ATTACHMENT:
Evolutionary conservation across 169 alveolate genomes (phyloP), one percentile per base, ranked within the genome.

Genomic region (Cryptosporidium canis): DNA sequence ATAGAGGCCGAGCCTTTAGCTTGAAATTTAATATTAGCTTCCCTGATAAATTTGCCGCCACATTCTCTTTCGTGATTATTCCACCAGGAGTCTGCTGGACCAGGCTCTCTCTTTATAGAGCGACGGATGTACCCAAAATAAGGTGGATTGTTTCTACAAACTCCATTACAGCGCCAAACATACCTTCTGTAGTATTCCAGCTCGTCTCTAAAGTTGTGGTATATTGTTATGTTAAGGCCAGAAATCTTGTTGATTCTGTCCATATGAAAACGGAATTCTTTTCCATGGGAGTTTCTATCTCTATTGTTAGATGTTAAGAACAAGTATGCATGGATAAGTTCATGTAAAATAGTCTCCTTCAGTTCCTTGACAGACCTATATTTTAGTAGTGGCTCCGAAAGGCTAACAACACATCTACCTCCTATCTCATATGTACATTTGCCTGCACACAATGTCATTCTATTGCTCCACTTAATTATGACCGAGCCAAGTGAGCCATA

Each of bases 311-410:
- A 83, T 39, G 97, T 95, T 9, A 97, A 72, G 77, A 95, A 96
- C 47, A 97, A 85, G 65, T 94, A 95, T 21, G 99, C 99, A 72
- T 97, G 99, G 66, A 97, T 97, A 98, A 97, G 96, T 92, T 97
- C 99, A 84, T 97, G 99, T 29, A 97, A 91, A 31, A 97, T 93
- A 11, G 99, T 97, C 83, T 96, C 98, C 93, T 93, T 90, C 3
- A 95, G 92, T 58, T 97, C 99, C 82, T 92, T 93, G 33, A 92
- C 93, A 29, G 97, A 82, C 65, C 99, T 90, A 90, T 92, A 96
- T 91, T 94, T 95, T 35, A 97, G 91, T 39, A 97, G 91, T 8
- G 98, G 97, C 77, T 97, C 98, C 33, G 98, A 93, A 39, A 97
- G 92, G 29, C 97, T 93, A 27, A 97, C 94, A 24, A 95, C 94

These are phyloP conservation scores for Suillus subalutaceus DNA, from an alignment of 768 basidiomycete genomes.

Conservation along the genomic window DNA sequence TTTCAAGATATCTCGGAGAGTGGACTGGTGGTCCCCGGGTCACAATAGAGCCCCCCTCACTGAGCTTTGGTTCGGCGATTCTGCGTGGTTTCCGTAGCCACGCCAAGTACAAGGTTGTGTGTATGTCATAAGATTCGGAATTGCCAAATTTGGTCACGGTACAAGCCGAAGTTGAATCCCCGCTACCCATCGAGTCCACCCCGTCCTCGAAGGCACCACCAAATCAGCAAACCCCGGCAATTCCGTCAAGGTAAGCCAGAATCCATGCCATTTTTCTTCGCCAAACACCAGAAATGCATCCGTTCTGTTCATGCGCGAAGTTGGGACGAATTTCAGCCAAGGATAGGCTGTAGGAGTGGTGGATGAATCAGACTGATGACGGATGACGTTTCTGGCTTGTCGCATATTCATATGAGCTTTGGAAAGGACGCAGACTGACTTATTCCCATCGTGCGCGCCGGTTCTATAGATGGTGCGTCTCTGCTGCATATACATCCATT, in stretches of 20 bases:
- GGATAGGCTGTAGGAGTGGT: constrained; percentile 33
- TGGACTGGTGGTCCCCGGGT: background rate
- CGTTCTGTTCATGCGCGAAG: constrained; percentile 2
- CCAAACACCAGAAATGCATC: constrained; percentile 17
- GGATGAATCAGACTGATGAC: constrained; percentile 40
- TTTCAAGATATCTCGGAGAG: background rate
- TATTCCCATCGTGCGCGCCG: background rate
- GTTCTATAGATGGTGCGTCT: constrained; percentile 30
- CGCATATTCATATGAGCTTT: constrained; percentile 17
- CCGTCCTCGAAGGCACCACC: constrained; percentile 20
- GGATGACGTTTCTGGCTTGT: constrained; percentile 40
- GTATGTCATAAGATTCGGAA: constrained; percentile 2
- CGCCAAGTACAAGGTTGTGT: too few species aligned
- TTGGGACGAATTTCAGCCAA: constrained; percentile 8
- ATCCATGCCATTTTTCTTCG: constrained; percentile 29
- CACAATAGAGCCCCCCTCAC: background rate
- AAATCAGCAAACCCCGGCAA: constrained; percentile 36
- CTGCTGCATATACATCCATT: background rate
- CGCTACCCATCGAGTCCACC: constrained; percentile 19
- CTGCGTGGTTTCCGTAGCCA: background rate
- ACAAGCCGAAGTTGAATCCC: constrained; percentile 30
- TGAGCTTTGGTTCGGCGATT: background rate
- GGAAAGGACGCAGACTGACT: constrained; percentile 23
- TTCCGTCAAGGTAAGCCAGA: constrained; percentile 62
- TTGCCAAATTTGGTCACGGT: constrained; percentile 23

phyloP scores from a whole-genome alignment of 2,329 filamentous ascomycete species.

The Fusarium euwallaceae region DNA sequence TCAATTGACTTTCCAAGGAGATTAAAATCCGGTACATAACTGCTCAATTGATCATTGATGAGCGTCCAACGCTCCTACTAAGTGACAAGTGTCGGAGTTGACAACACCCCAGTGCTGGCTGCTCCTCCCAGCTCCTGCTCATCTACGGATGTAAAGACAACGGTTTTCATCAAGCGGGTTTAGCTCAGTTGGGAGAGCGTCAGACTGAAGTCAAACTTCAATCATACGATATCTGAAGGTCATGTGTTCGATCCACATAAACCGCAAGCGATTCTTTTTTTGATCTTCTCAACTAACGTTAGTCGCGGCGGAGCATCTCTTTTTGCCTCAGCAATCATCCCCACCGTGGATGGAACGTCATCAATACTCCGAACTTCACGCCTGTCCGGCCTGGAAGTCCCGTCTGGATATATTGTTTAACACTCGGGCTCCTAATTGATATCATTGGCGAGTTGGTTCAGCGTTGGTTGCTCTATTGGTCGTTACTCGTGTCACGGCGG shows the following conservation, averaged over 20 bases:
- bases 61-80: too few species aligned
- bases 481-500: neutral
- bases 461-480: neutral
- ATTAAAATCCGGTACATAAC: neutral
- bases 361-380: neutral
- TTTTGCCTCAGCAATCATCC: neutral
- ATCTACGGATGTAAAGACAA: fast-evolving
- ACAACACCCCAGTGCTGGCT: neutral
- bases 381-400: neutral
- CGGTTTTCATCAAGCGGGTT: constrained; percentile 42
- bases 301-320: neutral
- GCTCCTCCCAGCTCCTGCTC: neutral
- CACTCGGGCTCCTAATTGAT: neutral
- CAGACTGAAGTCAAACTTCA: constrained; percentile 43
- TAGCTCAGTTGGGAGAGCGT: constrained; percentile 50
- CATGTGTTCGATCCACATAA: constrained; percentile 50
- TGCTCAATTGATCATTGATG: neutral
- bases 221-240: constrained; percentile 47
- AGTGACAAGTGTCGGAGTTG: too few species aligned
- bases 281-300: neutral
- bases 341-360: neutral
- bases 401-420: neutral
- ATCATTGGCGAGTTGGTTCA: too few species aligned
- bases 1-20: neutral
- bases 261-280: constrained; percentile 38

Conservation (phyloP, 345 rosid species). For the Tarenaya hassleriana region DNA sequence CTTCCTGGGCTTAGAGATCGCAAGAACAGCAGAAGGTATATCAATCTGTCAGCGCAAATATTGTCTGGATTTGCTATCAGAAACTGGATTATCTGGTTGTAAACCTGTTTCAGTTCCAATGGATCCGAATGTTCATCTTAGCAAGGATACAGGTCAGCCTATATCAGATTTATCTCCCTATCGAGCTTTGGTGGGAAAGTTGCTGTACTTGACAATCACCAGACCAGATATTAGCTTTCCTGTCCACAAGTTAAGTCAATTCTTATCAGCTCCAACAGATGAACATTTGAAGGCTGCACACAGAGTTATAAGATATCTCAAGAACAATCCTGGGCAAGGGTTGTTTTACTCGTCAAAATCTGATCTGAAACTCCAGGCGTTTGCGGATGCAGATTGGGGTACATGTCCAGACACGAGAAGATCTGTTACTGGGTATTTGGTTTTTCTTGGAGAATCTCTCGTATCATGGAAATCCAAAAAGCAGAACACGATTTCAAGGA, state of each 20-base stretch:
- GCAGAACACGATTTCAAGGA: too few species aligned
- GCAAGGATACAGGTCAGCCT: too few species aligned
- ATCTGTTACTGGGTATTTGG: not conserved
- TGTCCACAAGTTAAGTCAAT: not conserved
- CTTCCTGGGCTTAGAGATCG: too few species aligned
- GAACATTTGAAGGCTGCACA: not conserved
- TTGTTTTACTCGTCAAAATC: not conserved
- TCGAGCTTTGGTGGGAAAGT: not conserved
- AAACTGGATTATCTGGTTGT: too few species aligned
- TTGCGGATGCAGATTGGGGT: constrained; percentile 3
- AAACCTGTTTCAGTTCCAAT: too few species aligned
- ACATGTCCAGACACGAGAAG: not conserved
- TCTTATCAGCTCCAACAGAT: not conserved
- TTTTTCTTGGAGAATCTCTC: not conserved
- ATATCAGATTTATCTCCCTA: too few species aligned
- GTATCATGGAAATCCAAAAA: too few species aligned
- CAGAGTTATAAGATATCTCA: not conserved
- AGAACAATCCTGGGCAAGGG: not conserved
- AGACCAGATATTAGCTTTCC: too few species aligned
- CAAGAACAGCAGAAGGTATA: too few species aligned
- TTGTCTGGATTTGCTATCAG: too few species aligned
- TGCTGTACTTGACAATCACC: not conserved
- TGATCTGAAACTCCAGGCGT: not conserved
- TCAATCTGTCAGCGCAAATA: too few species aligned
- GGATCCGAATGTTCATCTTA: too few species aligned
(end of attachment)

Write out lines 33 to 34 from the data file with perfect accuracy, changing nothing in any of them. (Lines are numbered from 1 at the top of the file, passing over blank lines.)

- CTGCTGCATATACATCCATT: background rate
- CGCTACCCATCGAGTCCACC: constrained; percentile 19